“If the locals love you, the tourists will flock to you because they want to be part of the local scene.”

Another benefit of locating a store in an established tourist spot is reaping business from returning visitors in subsequent years. “We have a huge repeat business with the fourth, fifth, and six generations coming back to this area,” Cole says.

Small lived in Aspen, Colorado, for 11 years, operating a full-service bakery, a specialty food store, and a continental cuisine restaurant in Snowmass, Colorado. He says he found that winter tourists spent more than summer tourists because the latter were “more family driven and trying to stretch their budget.”

One advantage Small had with his stores was they were local specialties, and tourists often like to visit restaurants special to a certain town. This can pull business away from national branded chains.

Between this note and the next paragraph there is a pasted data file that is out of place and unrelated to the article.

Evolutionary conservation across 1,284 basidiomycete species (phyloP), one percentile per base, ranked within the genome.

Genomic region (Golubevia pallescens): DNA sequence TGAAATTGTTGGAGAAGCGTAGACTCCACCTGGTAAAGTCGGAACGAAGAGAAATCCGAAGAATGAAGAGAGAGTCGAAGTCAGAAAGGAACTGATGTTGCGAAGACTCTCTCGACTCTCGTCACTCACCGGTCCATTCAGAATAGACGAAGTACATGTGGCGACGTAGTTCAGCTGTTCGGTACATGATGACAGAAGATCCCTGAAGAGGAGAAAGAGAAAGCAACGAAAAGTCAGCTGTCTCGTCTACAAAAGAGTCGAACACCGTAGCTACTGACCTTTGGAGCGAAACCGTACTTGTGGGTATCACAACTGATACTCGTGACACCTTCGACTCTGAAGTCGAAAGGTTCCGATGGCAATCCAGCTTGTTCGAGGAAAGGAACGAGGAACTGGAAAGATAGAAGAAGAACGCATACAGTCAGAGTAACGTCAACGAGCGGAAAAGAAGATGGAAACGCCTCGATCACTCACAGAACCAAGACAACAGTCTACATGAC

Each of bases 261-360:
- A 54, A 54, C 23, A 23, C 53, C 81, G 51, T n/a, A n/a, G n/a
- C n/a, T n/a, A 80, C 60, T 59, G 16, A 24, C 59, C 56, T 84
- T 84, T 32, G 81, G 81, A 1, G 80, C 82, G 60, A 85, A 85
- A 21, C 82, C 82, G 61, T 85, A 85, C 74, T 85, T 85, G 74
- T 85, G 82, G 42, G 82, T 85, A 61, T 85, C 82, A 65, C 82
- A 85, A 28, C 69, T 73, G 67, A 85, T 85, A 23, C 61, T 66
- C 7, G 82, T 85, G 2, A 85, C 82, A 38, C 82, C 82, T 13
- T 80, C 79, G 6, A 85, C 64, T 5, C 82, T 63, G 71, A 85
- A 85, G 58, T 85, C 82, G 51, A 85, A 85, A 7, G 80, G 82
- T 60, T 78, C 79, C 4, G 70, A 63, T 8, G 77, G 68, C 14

Hernandez says he advocates cross-promotional partnerships with local brands and businesses in order to bring in customers to his Domino’s units, especially in the off season. “Combining brand strength with the right partners during a slow season is an effective tactic to drive incremental orders,” he says.

He also recommends quick serves in popular tourist areas consider the local chamber of commerce as a useful resource because of the connections to community events and key decision makers who can open new channels.

“Economic-development agencies and tourism bureaus are great local partners. These agencies have access to tourism trends and will provide analytical numbers to help you better plan your marketing strategy,” Hernandez says.